According to the FSSAI all food samples suspected of being contaminated with mycotoxins must be handled with extreme care, as aflatoxins are potent carcinogenic substances.
The manual talks about personal safety precautions, precautions during analysis and handling of glassware for aflatoxin analysis.
Currently, the regulatory limits for mycotoxins in food as defined by the FSSAI include 15 microgram per kg in cereals, and cereal products, pulses, nuts and nuts for further processing. For Aflatoxins the limit is prescribed at 10 microgram per kg for ready to eat products, and dried figs, while 30 microgram per kg for spices and for oilseeds for further processing, the limit is set at 15 microgram per kg.
Similarly, the limit of Aflatoxin M1 in milk is 0.5 microgram per kg, Ochratoxin A in wheat, barley and rye is at 20 microgram per kg, and for Patulin, the limit is 50mcrogram per kg in apple juice and apple juice ingredients in other beverages.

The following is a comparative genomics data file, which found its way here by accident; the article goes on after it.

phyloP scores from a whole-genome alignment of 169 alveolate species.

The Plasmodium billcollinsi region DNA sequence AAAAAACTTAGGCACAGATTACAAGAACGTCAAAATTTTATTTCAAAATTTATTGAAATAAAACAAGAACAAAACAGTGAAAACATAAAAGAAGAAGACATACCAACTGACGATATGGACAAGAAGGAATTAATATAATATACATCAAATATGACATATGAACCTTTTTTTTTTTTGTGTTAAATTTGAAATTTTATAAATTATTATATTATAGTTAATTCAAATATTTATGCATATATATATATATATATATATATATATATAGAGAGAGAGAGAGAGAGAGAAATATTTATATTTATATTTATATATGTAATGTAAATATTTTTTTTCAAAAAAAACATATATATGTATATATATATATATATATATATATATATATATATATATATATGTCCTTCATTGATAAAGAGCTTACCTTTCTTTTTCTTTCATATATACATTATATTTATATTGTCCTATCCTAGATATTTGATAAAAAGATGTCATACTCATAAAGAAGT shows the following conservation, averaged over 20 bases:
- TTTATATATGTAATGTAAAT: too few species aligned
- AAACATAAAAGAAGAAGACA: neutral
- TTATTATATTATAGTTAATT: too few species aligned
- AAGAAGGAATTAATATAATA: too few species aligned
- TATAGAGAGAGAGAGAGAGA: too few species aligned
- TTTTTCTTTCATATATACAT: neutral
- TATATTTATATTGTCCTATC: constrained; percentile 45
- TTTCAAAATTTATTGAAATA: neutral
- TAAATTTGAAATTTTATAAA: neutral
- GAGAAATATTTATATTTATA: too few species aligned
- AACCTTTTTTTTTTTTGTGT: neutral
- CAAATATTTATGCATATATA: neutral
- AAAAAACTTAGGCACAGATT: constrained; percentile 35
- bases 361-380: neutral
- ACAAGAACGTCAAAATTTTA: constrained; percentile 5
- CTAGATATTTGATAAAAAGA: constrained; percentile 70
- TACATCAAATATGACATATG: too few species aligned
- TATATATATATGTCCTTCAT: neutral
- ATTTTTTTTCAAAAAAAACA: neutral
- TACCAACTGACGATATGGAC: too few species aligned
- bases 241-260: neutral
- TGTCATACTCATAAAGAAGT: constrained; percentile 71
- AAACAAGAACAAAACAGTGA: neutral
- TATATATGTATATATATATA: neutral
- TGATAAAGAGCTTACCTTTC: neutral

Further, the limit for Deoxynivalenol in wheat is fixed at 1000ppm.
Mycotoxins—toxic secondary metabolites of filamentous fungi—are biological in origin. Only a few of the thousands of mycotoxins present significant food safety challenges to the farm-to-fork food continuum. The natural fungal flora associated with food safety is dominated by three genres: Aspergillus, Fusarium, and Penicillium.
Aflatoxins are highly toxic secondary metabolites and aflatoxin-producing fungi can contaminate crops in the field, at harvest, and during storage. Some of the more common crops susceptible to contamination with aflatoxins are cereals (e.g. maize, rice and wheat). The husk of these cereals are often used as animal feed.
Deoxynivalenol (DON) Deoxynivalenol (DON) also known as vomitoxin is a trichothecene mycotoxin mainly produced by Fusarium fungi (Fusarium molds). This plant pathogens can cause scab mainly in wheat and barley etc., and damages cereals the most widely by contamination in the field. The main commodities affected are cereals such as wheat, rice, barley, oats and maize etc.
Patulin is a mycotoxin that is produced by certain species of Penicillium, Apergillus, and Byssochylamys molds that may grow on a variety of foods including fruit, grains, and cheese while Ochratoxin A (OTA) is a naturally occurring foodborne mycotoxin found in a wide variety of agricultural commodities worldwide, ranging from cereal grains to dried fruits to wine and coffee.